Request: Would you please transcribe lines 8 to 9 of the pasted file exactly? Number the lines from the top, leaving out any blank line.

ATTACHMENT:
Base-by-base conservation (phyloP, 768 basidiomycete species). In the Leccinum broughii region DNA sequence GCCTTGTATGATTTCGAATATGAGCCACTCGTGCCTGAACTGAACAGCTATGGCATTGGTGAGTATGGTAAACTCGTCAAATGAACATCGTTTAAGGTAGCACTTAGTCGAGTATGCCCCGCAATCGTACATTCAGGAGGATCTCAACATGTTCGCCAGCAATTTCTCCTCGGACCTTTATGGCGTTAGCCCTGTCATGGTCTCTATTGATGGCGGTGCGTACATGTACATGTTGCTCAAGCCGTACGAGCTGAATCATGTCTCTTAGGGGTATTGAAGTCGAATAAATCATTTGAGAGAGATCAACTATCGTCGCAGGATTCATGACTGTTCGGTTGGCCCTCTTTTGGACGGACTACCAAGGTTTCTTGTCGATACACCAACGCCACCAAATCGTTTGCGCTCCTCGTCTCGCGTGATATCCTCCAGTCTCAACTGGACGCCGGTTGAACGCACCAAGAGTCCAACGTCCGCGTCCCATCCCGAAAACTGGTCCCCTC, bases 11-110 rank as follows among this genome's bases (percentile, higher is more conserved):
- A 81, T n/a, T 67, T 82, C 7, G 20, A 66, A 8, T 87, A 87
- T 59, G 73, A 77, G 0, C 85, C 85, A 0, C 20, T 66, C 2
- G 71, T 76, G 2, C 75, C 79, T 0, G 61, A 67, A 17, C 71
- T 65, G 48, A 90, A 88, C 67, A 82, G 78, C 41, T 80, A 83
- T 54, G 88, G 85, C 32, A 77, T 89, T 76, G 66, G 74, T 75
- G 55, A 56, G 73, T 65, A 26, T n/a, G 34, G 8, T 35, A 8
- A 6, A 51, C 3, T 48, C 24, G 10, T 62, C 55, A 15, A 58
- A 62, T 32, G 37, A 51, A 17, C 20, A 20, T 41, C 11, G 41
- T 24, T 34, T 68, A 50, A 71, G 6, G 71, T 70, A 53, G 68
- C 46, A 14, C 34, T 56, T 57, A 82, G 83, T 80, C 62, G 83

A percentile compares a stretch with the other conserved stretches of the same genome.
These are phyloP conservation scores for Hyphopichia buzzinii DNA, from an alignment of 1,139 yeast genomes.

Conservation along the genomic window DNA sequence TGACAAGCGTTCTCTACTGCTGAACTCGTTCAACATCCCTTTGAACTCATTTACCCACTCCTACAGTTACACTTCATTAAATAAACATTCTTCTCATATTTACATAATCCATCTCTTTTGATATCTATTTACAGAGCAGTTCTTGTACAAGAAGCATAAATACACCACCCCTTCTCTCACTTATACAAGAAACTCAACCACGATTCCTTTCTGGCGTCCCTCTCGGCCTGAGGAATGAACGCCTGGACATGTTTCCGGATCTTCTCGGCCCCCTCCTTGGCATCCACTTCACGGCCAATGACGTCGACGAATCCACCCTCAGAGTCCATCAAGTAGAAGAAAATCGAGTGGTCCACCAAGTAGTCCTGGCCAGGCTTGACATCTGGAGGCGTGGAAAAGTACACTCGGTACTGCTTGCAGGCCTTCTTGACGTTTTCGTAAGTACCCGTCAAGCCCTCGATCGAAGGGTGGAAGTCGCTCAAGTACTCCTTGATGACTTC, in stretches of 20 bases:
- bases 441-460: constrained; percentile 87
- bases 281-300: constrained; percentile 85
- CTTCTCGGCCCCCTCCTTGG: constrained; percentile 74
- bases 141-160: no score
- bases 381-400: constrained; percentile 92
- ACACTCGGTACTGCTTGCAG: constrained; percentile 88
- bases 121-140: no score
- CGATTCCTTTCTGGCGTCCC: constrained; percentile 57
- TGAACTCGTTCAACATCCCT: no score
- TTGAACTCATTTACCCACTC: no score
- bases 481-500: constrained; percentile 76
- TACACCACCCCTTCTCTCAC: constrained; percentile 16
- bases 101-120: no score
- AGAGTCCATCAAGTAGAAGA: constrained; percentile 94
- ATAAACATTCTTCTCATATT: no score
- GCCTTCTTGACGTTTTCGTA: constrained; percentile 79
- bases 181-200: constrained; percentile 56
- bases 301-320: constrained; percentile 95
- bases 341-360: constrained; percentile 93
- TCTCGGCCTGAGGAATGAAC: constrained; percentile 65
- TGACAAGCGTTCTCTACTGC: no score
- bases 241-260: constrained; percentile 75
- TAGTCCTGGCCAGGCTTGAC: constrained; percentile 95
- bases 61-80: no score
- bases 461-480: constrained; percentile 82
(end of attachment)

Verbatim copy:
- A 6, A 51, C 3, T 48, C 24, G 10, T 62, C 55, A 15, A 58
- A 62, T 32, G 37, A 51, A 17, C 20, A 20, T 41, C 11, G 41